September 8: Skirmish near Lexington, Tennessee (Map, # 86) (detachment).
September 9: Skirmish, Shoal Creek (Map, # 87) and Florence (Map, # 88), Alabama (detachment).
September 10: Skirmish, Florence, Alabama (Map, # 88) (detachment).
September 12: Skirmish, Florence, Alabama (Map, # 88) (detachment).
September 29 - November 3: Hood's Operations in Northern Georgia and Northern Alabama.
October 2-3: Skirmishes, Sweetwater (Map, # 89) and Noyes Creek (Map, # 71) near Powder Springs, (Map, # 90), Georgia.
October 17: Skirmish, Rome, Georgia (Map, # 91) (detachment).
October 18: Action near Summerville, Georgia (Map, # 92).
October 18: Skirmish, Tryon Factory, Georgia (Map, # 24) (detachment).
October 19: Skirmish, Ruff's Station, Georgia (Map, # 93) (detachment).
October 19: Skirmish, Eagleville, Alabama (detachment).
October 20: Skirmish, Blue Pond, Alabama (detachment) (Map, # 94).
October 21: Action, Leesburg, Alabama (Map, #95).
October 21: Skirmish, Drove Road Crossing, Alabama (detachment) (Map, # 96).
October 22: Skirmish, Round Mountain Ironworks, Alabama (detachment) (Map, # 97).
October 23: Skirmish, King's Hill near Gadsden, Alabama (detachment) (Map, # 98).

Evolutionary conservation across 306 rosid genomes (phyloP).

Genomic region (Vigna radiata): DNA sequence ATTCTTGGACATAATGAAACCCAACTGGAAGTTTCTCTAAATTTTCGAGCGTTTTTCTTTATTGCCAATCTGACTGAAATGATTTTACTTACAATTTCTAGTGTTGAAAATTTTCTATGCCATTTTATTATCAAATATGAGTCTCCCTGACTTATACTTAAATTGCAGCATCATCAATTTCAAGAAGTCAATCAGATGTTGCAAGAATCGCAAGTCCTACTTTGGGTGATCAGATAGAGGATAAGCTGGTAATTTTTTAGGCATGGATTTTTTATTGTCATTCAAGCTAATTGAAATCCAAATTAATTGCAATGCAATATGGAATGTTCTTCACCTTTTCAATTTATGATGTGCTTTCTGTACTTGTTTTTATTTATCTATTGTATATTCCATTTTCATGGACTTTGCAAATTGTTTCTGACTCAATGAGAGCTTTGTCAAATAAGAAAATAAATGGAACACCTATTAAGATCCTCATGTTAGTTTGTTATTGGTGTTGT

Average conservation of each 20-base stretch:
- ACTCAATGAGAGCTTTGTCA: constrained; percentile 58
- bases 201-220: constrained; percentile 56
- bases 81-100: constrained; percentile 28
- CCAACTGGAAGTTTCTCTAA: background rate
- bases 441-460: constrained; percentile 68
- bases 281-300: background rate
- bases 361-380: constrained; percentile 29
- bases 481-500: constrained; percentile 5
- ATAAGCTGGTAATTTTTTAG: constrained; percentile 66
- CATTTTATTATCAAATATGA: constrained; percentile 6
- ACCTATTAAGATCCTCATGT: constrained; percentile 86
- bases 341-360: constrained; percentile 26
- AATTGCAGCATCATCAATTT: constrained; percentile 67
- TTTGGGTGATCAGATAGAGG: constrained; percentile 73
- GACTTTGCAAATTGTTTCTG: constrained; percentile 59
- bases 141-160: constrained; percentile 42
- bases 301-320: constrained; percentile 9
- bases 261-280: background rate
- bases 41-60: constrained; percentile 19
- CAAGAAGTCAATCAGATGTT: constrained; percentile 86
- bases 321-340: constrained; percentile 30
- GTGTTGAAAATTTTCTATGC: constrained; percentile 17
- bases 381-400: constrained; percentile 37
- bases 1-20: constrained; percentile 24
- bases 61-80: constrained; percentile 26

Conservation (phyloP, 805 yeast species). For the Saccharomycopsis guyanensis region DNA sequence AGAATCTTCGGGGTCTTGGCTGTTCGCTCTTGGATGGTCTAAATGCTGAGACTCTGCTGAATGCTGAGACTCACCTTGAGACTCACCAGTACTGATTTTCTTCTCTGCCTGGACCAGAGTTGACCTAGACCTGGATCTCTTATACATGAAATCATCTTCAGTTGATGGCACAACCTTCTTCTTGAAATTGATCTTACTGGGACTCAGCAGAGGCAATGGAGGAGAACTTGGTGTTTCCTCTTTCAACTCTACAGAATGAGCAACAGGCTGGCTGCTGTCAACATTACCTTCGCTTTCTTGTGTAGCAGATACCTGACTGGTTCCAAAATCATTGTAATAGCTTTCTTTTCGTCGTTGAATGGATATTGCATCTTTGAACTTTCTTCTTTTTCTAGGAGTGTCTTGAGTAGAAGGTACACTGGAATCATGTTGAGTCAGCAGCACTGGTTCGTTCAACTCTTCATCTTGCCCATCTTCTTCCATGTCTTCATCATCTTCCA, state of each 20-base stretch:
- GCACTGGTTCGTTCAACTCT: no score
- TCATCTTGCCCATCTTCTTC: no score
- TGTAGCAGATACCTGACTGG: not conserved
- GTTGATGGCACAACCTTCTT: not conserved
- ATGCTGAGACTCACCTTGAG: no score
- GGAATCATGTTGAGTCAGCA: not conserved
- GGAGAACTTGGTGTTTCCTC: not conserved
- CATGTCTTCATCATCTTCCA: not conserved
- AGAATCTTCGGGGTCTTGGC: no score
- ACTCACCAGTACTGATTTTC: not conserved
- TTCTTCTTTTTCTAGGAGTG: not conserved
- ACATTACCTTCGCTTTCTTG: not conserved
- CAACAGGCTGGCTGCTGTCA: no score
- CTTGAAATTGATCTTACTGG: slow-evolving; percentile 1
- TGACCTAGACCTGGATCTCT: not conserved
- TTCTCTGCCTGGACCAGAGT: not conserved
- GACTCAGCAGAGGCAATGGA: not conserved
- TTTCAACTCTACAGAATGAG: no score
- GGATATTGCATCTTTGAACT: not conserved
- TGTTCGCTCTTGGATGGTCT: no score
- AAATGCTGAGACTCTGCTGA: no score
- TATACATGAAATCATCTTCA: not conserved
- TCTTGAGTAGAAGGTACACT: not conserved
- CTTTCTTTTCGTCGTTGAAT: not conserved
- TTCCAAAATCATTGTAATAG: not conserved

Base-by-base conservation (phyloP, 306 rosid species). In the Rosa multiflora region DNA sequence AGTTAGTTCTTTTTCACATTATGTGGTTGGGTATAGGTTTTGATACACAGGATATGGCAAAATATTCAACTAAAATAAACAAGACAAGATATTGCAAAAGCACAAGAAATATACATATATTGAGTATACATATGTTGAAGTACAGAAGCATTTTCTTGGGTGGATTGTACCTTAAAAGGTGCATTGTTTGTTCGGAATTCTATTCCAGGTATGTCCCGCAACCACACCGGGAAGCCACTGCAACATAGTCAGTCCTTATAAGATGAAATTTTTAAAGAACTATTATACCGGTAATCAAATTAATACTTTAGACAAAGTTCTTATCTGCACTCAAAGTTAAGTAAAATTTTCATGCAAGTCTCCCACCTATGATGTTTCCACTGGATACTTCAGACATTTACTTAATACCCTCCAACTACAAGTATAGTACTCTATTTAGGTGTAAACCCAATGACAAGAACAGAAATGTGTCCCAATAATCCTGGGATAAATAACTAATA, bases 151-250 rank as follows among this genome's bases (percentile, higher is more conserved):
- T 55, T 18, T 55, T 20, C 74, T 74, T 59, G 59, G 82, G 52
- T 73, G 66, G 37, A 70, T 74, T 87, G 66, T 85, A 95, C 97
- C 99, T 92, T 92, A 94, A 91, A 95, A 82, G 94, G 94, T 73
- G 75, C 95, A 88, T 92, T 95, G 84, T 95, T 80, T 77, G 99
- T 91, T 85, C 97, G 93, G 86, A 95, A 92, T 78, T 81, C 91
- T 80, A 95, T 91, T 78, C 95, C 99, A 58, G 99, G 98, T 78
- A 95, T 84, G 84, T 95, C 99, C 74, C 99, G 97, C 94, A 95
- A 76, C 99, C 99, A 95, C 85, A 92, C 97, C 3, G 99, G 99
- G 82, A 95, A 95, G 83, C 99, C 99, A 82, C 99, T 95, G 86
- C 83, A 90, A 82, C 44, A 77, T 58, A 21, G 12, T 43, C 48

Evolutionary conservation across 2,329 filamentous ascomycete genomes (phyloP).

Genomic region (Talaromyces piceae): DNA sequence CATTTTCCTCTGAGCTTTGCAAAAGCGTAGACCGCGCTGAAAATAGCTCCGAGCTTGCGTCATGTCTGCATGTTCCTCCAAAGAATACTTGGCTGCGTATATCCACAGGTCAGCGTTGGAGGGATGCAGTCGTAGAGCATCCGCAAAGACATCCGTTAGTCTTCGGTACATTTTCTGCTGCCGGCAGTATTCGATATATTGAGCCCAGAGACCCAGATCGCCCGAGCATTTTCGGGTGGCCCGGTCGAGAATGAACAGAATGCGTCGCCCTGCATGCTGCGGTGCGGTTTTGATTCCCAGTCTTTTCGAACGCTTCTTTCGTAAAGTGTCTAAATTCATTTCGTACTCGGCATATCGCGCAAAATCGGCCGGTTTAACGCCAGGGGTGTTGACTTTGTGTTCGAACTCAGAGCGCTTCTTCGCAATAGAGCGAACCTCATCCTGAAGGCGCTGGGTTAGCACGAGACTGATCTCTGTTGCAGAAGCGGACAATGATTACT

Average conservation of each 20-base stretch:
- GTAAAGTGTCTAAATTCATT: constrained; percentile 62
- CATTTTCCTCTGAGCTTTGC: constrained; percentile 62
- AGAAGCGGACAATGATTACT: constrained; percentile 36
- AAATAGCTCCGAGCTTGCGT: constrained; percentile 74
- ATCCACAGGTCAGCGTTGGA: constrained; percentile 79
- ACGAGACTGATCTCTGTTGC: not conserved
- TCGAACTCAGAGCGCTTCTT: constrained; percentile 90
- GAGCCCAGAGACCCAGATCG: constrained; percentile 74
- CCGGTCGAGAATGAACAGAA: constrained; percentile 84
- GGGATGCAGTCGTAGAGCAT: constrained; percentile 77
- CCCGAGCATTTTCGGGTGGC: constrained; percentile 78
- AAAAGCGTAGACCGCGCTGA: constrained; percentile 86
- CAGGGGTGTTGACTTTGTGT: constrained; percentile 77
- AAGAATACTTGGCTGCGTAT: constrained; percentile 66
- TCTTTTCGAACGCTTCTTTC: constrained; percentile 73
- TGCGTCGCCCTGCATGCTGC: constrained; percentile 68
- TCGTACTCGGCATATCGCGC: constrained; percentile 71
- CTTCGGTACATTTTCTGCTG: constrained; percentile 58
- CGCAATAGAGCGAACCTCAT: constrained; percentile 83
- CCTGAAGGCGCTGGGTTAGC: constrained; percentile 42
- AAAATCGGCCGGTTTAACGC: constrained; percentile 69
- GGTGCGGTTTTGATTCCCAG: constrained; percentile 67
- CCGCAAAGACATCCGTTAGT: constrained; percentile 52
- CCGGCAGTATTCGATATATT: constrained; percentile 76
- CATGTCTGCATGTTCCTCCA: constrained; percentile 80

October 23: Skirmish, Turkeytown, Alabama (detachment) (Map, # 99).
October 25: Skirmishes, Turkeytown (Map, # 99) and Gadsden Road, Alabama.
October 25: Skirmish near Round Mountain, Alabama (detachment) (Map, # 97).
October 26: Skirmish near Goshen, Alabama (detachment) (Map, # 100).
November 15 - December 10: Campaign against Savannah, Georgia (Sherman's March to the Sea).
December 1: Skirmish, Louisville, Georgia (detachment) (Map, #101).
December 2: Skirmish, Buckhead Church, Georgia (detachment) (Map, #102).
December 5: Skirmish, Statesboro, Georgia (detachment) (Map, # 103).
December 5: Skirmish, Little Ogeechee River, Georgia (detachment) (Map, # 104).
December 7: Skirmish, Eden Station,Georgia (detachment) (Map, # 105).
December 7: Skirmish, Jenks' Bridge, Ogeechee River, Georgia (detachment) (Map, # 106).
December 8: Skirmish, Ebenezer Church, Georgia (detachment) (Map, # 107).
December 8: Skirmish near Bryan Court House, Georgia (detachment).
December 9: Skirmishes, Montieth Swamp, Georgia (detachment) (Map, # 108).